What you need to know on the Michigan Mini Tort maximum recovery limit, getting your car fixed and paid for, what do do if you’re in a crash with an uninsured driver, time limits to file a claim
Now that winter is upon us, our attorneys are seeing a sharp increase in questions and phone calls from people who want to know how to repair vehicle damage caused by the snow and ice.
Michigan is unique and different from most other states in that we have a Mini Tort Law that helps to pay for vehicle-damage repairs after a car accident. As insurance law attorneys, we’ve written about this topic many times before and we also have an entire free legal resource center devoted to the Mini Tort on our website.
I thought today I would try to streamline things for folks. It is, after all, a busy and stressful time of year for everyone. I wanted to narrow my discussion today to the top 9 facts that people should know about how the Michigan Mini Tort can help them get their vehicle damage covered:
- What is the Mini Tort?
- How much money in damages can be recovered through the Mini Tort?
- Why can’t I recover more than $1,000 under the Mini Tort?
- What if the at-fault driver is uninsured?
- What if I was uninsured?
- Aren’t drivers supposed to have Mini Tort coverage?
- How do I file a Mini Tort claim in small claims court if the at-fault driver and/or his insurer refuses to pay?
- How do I litigate a Mini Tort claim in small claims court?
- How much time do I have to file Mini Tort lawsuit in small claims court?
What is the Mini Tort?
The Mini Tort law (codified in Michigan’s No Fault Law, MCL 500.3135(3)(e)) allows car accident victims to recover up to $1,000 for repair of vehicle “damages” from the at-fault driver who caused the accident the resulted in the damage. To learn more, please check out (and feel free to share) our helpful infographic.
How much money in damages can be recovered through the Mini Tort?
The maximum recovery is $1,000 for vehicle “damages” repair, only. This means no recovery for a rental car, towing, loss of use, etc. That’s the max. No exceptions. The actual Mini Tort recovery amount (up to $1,000) will be limited to the repair estimate obtained by the owner of the damaged vehicle or, in the case of someone with collision coverage, by the deductible.
Why can’t I recover more than $1,000 under the Mini Tort?
The intention behind the Mini Tort isn’t to pay for all of your vehicle damage. The intention was to cover incidental and out-of-pocket expenses while encouraging Michigan drivers for obtaining collision coverage for their cars and trucks. When a driver has collision coverage, the Mini Tort will help to pay their deductible and, thus, minimize or eliminate the driver’s out-of-pocket costs for vehicle repair expenses.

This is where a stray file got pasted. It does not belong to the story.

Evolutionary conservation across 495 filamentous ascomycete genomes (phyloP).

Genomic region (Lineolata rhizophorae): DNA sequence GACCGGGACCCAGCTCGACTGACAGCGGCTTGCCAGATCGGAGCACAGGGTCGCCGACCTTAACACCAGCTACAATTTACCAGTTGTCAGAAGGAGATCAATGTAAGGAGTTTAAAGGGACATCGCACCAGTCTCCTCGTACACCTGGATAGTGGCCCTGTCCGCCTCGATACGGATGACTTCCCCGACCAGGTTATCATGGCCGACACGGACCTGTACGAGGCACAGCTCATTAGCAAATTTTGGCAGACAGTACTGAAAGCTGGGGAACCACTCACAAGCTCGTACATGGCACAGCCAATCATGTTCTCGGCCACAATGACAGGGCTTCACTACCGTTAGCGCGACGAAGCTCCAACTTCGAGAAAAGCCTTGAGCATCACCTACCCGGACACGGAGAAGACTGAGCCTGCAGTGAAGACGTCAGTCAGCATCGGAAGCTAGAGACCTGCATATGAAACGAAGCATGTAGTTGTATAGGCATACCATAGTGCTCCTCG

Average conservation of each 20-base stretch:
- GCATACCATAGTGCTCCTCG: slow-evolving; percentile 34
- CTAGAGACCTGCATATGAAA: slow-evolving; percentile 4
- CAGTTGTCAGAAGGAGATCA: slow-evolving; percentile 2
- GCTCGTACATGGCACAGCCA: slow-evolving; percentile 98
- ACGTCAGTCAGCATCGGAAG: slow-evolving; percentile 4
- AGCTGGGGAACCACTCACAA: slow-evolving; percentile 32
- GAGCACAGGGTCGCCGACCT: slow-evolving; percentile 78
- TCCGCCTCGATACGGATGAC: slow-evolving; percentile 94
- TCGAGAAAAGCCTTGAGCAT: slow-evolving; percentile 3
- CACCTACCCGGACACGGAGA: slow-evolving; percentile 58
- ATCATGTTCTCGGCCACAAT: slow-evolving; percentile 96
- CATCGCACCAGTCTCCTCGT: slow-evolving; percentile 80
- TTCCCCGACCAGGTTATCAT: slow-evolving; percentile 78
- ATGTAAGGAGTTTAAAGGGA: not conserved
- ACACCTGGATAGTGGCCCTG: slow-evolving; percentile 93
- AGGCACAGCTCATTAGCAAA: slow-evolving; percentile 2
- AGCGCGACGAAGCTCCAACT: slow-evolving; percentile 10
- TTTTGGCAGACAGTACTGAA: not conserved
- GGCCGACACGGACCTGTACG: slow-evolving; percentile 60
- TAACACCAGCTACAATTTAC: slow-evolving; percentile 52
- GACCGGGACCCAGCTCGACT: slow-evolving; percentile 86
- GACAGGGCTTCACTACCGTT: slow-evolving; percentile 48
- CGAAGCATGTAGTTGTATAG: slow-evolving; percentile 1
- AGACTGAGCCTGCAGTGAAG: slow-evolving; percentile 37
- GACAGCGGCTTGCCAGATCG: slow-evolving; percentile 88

What if the at-fault driver is uninsured?
Okay, so there is one limited exception to the Mini Tort’s maximum recovery limit of $1,000.
If your car is damaged by an at-fault driver who was not insured at the time of the automobile accident, then the at-fault driver is not protected by the Mini Tort’s $1,000 maximum recovery limit. The uninsured driver can be held personally liable for the full amount of all of your vehicle damage, including reimbursement for rental cars, towing costs and all loss of use costs.
This is a steep penalty for driving uninsured.
What if I was uninsured?
Unfortunately, even if you were completely innocent and driving your own, uninsured car when a negligent driver causes a motor vehicle accident – even when it’s clearly the other driver’s fault, the uninsured status of your car will disqualify you from collecting a Mini Tort recovery for your car’s vehicle damage and repair costs. (MCL 500.3135(4)(e)): Mini Tort “damages shall not be assessed if the damaged motor vehicle was being operated at the time of the damage without” the auto insurance coverage required by the No Fault Law.)
Aren’t all drivers supposed to have Mini Tort law coverage?
No. The only coverages that are specifically required under Michigan’s No Fault Law are:
- Residual liability insurance.
- PIP benefits (also known as “personal protection insurance”).
- Property protection insurance” (PPI).
Mini Tort coverage, also known as “limited property damage coverage,” is optional under Michigan insurance law – just collision, comprehensive, uninsured- and underinsured motorist coverage.
How do I file a Mini Tort claim in small claims court if the at-fault driver and/or his insurer refuses to pay?
If you’re unsuccessful in getting the at-fault driver and/or his car insurance company to pay willingly, then the only option you have left is to sue in small claims court. Here’s a blog post about filing a Mini Tort claim in small claims court.
How do I litigate a Mini Tort claim in small claims court?
Here’s a helpful blog post about litigating a Mini Tort claim in small claims court.
How much time do I have to file Mini Tort lawsuit in small claims court?
Three years: A Mini Tort lawsuit must be filed within three years of any car accident or truck accident that caused the car repairs and vehicle damage for which the Mini Tort recovery is being sought. (MCL 600.5805(10))